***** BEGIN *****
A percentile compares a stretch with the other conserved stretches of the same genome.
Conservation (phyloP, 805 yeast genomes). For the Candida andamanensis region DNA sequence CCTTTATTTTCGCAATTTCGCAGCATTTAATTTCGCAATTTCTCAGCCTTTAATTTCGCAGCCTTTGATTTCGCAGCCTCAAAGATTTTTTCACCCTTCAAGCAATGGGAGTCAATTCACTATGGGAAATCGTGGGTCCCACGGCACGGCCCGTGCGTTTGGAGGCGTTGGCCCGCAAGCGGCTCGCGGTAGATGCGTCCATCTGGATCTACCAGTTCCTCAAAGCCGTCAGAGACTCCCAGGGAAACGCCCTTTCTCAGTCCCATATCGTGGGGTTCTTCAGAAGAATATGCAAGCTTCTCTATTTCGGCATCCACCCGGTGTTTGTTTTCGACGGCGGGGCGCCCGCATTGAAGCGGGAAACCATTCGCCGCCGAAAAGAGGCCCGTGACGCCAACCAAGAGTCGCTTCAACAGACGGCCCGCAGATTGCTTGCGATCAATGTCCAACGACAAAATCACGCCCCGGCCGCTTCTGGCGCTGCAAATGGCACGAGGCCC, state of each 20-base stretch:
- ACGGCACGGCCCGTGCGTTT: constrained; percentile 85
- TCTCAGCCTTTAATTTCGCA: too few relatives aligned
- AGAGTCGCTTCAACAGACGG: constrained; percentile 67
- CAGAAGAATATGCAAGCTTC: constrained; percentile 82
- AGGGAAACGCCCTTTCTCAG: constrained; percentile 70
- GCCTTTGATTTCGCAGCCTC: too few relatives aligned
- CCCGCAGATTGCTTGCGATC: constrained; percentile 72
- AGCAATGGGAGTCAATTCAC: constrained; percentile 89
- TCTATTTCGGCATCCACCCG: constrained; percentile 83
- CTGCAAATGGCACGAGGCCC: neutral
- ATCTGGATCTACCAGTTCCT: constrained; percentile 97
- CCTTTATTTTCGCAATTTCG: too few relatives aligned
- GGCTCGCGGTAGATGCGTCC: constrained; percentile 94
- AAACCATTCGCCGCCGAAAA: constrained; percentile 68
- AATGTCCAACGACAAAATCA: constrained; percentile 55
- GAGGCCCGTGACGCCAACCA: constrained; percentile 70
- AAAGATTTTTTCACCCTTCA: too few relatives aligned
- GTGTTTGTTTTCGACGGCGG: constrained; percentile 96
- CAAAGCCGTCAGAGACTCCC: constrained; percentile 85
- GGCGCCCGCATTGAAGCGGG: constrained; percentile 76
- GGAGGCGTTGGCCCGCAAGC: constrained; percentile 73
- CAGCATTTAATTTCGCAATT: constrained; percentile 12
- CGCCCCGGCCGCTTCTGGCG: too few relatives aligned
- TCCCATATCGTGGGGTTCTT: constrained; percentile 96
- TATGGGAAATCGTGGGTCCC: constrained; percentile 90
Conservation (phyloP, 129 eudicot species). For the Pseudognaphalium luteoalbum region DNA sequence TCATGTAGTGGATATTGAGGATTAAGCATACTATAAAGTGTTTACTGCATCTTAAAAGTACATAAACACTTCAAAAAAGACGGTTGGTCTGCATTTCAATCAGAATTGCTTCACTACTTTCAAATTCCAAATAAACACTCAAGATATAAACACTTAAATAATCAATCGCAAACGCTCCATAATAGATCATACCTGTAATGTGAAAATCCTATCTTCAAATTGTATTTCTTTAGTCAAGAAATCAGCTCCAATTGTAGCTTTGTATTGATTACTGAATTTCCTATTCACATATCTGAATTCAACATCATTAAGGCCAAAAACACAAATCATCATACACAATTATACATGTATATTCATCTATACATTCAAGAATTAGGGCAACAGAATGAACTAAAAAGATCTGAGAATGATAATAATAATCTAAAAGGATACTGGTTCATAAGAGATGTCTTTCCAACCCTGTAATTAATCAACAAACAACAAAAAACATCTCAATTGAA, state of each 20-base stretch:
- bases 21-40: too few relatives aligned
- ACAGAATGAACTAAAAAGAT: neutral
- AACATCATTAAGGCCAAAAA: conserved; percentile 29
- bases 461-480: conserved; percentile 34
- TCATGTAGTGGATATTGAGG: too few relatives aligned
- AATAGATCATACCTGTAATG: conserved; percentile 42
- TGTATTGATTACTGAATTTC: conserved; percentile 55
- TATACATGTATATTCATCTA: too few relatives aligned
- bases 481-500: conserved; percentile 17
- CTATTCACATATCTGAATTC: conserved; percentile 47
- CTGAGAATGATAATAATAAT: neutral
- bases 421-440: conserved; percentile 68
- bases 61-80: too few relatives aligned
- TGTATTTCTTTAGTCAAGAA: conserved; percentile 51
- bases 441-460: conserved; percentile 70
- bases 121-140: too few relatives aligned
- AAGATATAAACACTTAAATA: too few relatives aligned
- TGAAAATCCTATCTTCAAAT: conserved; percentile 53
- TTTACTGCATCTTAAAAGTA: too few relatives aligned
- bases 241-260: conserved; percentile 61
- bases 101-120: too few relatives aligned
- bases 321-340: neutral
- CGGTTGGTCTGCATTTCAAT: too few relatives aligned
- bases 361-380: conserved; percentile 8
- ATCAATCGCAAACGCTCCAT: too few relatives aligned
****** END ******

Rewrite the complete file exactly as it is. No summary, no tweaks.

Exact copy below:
A percentile compares a stretch with the other conserved stretches of the same genome.
Conservation (phyloP, 805 yeast genomes). For the Candida andamanensis region DNA sequence CCTTTATTTTCGCAATTTCGCAGCATTTAATTTCGCAATTTCTCAGCCTTTAATTTCGCAGCCTTTGATTTCGCAGCCTCAAAGATTTTTTCACCCTTCAAGCAATGGGAGTCAATTCACTATGGGAAATCGTGGGTCCCACGGCACGGCCCGTGCGTTTGGAGGCGTTGGCCCGCAAGCGGCTCGCGGTAGATGCGTCCATCTGGATCTACCAGTTCCTCAAAGCCGTCAGAGACTCCCAGGGAAACGCCCTTTCTCAGTCCCATATCGTGGGGTTCTTCAGAAGAATATGCAAGCTTCTCTATTTCGGCATCCACCCGGTGTTTGTTTTCGACGGCGGGGCGCCCGCATTGAAGCGGGAAACCATTCGCCGCCGAAAAGAGGCCCGTGACGCCAACCAAGAGTCGCTTCAACAGACGGCCCGCAGATTGCTTGCGATCAATGTCCAACGACAAAATCACGCCCCGGCCGCTTCTGGCGCTGCAAATGGCACGAGGCCC, state of each 20-base stretch:
- ACGGCACGGCCCGTGCGTTT: constrained; percentile 85
- TCTCAGCCTTTAATTTCGCA: too few relatives aligned
- AGAGTCGCTTCAACAGACGG: constrained; percentile 67
- CAGAAGAATATGCAAGCTTC: constrained; percentile 82
- AGGGAAACGCCCTTTCTCAG: constrained; percentile 70
- GCCTTTGATTTCGCAGCCTC: too few relatives aligned
- CCCGCAGATTGCTTGCGATC: constrained; percentile 72
- AGCAATGGGAGTCAATTCAC: constrained; percentile 89
- TCTATTTCGGCATCCACCCG: constrained; percentile 83
- CTGCAAATGGCACGAGGCCC: neutral
- ATCTGGATCTACCAGTTCCT: constrained; percentile 97
- CCTTTATTTTCGCAATTTCG: too few relatives aligned
- GGCTCGCGGTAGATGCGTCC: constrained; percentile 94
- AAACCATTCGCCGCCGAAAA: constrained; percentile 68
- AATGTCCAACGACAAAATCA: constrained; percentile 55
- GAGGCCCGTGACGCCAACCA: constrained; percentile 70
- AAAGATTTTTTCACCCTTCA: too few relatives aligned
- GTGTTTGTTTTCGACGGCGG: constrained; percentile 96
- CAAAGCCGTCAGAGACTCCC: constrained; percentile 85
- GGCGCCCGCATTGAAGCGGG: constrained; percentile 76
- GGAGGCGTTGGCCCGCAAGC: constrained; percentile 73
- CAGCATTTAATTTCGCAATT: constrained; percentile 12
- CGCCCCGGCCGCTTCTGGCG: too few relatives aligned
- TCCCATATCGTGGGGTTCTT: constrained; percentile 96
- TATGGGAAATCGTGGGTCCC: constrained; percentile 90
Conservation (phyloP, 129 eudicot species). For the Pseudognaphalium luteoalbum region DNA sequence TCATGTAGTGGATATTGAGGATTAAGCATACTATAAAGTGTTTACTGCATCTTAAAAGTACATAAACACTTCAAAAAAGACGGTTGGTCTGCATTTCAATCAGAATTGCTTCACTACTTTCAAATTCCAAATAAACACTCAAGATATAAACACTTAAATAATCAATCGCAAACGCTCCATAATAGATCATACCTGTAATGTGAAAATCCTATCTTCAAATTGTATTTCTTTAGTCAAGAAATCAGCTCCAATTGTAGCTTTGTATTGATTACTGAATTTCCTATTCACATATCTGAATTCAACATCATTAAGGCCAAAAACACAAATCATCATACACAATTATACATGTATATTCATCTATACATTCAAGAATTAGGGCAACAGAATGAACTAAAAAGATCTGAGAATGATAATAATAATCTAAAAGGATACTGGTTCATAAGAGATGTCTTTCCAACCCTGTAATTAATCAACAAACAACAAAAAACATCTCAATTGAA, state of each 20-base stretch:
- bases 21-40: too few relatives aligned
- ACAGAATGAACTAAAAAGAT: neutral
- AACATCATTAAGGCCAAAAA: conserved; percentile 29
- bases 461-480: conserved; percentile 34
- TCATGTAGTGGATATTGAGG: too few relatives aligned
- AATAGATCATACCTGTAATG: conserved; percentile 42
- TGTATTGATTACTGAATTTC: conserved; percentile 55
- TATACATGTATATTCATCTA: too few relatives aligned
- bases 481-500: conserved; percentile 17
- CTATTCACATATCTGAATTC: conserved; percentile 47
- CTGAGAATGATAATAATAAT: neutral
- bases 421-440: conserved; percentile 68
- bases 61-80: too few relatives aligned
- TGTATTTCTTTAGTCAAGAA: conserved; percentile 51
- bases 441-460: conserved; percentile 70
- bases 121-140: too few relatives aligned
- AAGATATAAACACTTAAATA: too few relatives aligned
- TGAAAATCCTATCTTCAAAT: conserved; percentile 53
- TTTACTGCATCTTAAAAGTA: too few relatives aligned
- bases 241-260: conserved; percentile 61
- bases 101-120: too few relatives aligned
- bases 321-340: neutral
- CGGTTGGTCTGCATTTCAAT: too few relatives aligned
- bases 361-380: conserved; percentile 8
- ATCAATCGCAAACGCTCCAT: too few relatives aligned